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El Chapo’s Son Pleads Not Guilty To Drug Trafficking, Money Laundering

Ovidio "El Ratón" Guzmán López, son of the Sinaloa Cartel boss known as "El Chapo," pleaded not guilty to multiple drug trafficking and money laundering charges in Chicago on Monday. The 33-year-old Chapo heir was extradited from Mexico to the U.S. on Friday evening. His first court appearance in Chicago was marked by the heavy presence of U.S. Marshals, Courthouse News reports. In a federal indictment issued in January but only unsealed in April, prosecutors accused El Ratón and his three brothers — the "Chapitos," collectively — of taking over the Sinaloa Cartel following their father's own extradition from Mexico to the U.S. in 2017. Mexican authorities captured Guzmán López last January in a raid on his home in the Mexican city of Culiacán, capital of the state of Sinaloa for which the cartel is named. It was the second time the Mexican government had taken El Ratón into custody; security forces caught him in a separate raid in 2019, but ended up releasing him after well-armed cartel members took hostages and began attacking military and civilian targets around the city.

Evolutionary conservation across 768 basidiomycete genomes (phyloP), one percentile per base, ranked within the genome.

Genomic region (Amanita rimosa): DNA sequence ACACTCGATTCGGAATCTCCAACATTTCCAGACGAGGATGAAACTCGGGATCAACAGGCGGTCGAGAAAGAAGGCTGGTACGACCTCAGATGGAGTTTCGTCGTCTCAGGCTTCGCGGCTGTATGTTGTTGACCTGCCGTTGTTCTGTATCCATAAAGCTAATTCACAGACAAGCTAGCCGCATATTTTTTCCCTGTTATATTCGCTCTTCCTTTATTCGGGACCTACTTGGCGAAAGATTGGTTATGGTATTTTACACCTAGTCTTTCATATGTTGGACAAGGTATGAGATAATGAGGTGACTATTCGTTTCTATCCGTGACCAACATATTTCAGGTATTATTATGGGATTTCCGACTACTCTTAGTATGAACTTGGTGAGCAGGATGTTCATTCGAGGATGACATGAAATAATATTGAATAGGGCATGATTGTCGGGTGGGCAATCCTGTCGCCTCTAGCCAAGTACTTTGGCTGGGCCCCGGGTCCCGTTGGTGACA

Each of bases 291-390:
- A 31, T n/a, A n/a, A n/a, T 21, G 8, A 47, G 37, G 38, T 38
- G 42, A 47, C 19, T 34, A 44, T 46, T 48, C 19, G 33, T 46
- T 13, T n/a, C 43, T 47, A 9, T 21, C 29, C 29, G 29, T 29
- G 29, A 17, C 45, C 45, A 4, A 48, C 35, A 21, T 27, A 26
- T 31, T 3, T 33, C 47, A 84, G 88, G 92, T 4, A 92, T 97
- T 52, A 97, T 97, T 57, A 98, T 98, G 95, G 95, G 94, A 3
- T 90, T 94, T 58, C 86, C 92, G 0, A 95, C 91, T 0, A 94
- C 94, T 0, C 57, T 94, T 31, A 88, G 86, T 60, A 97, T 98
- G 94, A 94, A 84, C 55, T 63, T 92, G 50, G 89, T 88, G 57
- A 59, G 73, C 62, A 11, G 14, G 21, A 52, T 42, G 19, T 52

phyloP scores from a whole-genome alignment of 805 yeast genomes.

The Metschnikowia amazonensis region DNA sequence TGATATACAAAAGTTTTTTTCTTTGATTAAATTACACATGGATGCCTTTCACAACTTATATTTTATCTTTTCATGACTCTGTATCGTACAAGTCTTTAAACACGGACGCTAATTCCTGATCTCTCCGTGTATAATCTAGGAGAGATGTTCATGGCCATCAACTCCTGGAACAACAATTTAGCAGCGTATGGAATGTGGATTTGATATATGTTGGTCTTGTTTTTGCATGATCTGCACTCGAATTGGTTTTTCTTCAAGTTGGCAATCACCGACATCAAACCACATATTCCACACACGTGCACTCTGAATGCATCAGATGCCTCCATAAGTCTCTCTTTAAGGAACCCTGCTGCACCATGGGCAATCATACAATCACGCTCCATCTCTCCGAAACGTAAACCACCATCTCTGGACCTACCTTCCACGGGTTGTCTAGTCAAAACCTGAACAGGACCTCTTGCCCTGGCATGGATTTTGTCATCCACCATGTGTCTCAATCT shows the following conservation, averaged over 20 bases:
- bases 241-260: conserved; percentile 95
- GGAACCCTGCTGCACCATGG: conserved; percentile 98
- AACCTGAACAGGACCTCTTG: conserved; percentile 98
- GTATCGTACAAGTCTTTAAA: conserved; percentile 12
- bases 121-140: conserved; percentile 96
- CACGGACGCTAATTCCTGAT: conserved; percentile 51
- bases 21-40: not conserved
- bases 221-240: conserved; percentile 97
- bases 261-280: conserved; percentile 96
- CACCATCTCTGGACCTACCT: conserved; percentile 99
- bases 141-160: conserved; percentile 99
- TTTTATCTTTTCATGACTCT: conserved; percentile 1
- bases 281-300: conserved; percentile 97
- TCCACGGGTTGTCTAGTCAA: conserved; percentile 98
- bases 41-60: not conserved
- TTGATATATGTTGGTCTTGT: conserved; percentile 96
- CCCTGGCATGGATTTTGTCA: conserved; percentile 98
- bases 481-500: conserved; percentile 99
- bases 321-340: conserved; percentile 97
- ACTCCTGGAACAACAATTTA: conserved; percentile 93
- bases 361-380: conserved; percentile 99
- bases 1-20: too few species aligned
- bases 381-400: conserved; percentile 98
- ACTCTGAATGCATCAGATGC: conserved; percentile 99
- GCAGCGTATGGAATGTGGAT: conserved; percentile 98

“Today, as a result of United States and Mexico law enforcement cooperation, Ovidio Guzmán López, a leader of the Sinaloa Cartel was extradited to the United States," said U.S. Attorney General Merrick Garland. "This action is the most recent step in the Justice Department’s effort to attack every aspect of the cartel’s operations." El Ratón is currently the only one of the Chapitos in U.S. or Mexican custody, though all are named as defendants in a sprawling, multi-district criminal suit against El Chapo — whose real name is Joaquin Guzmán Loera — and over two dozen other Sinaloa figures dating back to 2009. Garland announced the latest charges against the Chapitos in April alongside Drug Enforcement Administration head Anne Milgram, targeting the brothers for their alleged role in fentanyl trafficking. Under the brothers' watch, the indictment naming Guzmán López claims, the Sinaloa Cartel continued to move large amounts of cocaine, cannabis and heroin into the U.S. from Central and South America. It accuses them of dealing in methamphetamine and other precursor chemicals for synthetic drugs.


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